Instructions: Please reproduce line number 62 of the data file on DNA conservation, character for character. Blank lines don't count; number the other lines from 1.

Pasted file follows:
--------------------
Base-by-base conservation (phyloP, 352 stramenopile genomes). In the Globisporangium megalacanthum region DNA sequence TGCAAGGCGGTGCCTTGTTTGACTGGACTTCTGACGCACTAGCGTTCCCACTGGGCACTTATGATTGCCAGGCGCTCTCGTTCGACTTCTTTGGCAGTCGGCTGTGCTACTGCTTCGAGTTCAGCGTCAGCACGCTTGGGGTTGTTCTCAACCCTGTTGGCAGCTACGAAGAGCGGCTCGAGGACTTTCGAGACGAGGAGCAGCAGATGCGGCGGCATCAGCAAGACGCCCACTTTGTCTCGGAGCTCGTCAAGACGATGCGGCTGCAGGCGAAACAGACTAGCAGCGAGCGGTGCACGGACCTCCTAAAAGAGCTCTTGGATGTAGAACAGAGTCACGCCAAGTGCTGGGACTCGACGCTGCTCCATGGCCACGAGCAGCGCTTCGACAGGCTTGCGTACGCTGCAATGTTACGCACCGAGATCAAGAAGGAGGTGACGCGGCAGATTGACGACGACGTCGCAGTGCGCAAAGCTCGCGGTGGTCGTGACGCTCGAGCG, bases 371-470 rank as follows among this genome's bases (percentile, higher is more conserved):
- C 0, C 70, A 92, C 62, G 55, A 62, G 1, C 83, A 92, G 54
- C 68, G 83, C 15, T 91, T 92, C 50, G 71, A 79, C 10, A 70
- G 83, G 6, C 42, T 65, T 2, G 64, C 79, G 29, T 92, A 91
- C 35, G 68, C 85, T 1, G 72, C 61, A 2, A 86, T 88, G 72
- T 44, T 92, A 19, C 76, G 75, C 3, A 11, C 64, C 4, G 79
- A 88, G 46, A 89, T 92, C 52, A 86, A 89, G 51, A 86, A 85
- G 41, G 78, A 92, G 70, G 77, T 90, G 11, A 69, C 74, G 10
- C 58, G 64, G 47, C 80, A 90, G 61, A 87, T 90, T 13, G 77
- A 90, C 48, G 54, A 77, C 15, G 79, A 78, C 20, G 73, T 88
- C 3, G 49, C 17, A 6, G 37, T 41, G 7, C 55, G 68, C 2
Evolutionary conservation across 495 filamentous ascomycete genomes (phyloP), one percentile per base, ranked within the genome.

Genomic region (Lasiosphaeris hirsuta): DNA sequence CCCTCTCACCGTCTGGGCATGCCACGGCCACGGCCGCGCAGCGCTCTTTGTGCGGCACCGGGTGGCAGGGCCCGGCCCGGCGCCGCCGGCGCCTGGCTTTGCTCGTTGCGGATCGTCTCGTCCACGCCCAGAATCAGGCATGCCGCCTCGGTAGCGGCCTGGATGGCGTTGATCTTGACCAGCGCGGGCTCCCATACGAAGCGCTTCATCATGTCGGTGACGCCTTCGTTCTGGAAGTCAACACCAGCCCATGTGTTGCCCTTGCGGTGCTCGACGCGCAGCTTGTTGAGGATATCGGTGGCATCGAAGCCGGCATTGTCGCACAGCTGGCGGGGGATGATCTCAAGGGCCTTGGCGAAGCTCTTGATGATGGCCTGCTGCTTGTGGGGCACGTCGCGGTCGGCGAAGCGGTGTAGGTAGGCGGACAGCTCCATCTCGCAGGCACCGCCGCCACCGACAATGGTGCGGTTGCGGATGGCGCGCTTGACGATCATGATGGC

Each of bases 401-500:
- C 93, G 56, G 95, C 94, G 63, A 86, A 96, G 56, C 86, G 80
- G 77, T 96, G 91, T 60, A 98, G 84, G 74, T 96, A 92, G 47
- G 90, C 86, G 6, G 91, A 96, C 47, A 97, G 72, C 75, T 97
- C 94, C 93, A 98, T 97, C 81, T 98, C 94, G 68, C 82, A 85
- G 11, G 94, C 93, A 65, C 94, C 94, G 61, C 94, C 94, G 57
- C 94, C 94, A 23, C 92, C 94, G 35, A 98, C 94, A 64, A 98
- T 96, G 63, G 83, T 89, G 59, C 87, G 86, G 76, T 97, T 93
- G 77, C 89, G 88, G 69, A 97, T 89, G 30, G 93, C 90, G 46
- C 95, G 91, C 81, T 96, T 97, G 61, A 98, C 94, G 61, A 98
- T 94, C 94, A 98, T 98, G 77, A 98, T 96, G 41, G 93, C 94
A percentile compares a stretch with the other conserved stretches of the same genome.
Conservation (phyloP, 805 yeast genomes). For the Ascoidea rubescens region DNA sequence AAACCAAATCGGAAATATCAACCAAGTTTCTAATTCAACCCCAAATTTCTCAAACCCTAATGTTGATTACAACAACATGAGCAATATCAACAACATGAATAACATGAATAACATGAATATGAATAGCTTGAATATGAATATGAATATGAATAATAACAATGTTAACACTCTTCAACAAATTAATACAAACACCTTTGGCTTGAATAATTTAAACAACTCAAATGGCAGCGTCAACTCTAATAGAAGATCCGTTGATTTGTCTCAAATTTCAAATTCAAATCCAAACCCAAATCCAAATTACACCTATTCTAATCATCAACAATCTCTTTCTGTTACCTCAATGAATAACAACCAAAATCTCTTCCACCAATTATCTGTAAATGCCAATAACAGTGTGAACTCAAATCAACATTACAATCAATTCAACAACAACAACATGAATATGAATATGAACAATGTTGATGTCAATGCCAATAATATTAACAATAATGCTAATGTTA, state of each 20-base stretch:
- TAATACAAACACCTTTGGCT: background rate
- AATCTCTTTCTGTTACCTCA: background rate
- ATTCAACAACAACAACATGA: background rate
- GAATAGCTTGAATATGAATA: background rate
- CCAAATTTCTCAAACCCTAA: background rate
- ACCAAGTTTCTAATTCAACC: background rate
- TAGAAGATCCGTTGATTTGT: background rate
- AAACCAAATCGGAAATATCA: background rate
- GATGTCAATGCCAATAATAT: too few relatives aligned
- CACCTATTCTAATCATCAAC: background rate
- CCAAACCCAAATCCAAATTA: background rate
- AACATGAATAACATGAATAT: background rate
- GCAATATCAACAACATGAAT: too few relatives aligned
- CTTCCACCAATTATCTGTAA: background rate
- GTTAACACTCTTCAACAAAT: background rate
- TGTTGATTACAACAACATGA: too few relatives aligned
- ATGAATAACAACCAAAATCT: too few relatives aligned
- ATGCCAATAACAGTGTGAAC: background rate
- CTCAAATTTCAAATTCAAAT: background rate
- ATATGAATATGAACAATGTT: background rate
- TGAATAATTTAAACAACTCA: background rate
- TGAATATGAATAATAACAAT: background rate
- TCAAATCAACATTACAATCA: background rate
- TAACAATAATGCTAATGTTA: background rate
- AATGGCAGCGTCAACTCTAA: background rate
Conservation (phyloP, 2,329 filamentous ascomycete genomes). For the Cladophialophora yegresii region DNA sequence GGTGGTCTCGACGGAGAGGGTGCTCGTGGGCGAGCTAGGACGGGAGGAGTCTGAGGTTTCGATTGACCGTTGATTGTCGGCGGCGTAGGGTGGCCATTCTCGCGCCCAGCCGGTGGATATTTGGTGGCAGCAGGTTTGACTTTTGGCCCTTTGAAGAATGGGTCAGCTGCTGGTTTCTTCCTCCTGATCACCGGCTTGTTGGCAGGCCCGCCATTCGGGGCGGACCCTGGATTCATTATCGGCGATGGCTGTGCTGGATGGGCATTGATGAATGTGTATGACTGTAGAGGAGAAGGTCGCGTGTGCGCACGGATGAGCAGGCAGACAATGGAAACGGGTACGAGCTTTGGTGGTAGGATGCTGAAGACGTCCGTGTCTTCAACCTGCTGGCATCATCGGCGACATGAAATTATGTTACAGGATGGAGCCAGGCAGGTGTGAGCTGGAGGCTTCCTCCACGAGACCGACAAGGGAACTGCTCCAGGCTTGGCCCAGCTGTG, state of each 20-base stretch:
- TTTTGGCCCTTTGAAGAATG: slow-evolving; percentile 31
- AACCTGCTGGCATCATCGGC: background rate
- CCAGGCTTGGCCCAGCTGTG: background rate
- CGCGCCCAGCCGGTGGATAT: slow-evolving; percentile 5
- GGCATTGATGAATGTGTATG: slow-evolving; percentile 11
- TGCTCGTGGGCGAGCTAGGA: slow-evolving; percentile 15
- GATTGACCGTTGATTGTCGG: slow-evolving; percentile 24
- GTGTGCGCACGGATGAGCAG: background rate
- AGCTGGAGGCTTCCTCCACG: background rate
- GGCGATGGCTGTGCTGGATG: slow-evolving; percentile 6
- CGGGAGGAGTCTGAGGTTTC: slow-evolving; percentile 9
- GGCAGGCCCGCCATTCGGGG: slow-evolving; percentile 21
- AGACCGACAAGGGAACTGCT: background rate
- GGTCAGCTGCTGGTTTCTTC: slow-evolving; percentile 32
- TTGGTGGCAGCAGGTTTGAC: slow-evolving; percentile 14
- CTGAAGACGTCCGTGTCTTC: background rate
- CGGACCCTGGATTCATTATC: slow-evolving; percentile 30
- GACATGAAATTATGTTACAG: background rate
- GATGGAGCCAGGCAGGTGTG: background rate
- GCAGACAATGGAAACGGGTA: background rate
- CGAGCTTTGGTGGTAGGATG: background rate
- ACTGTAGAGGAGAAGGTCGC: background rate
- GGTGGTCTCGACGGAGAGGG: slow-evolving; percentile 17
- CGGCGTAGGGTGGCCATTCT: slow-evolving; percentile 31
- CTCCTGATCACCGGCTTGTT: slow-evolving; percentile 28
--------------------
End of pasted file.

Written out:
- GGCGATGGCTGTGCTGGATG: slow-evolving; percentile 6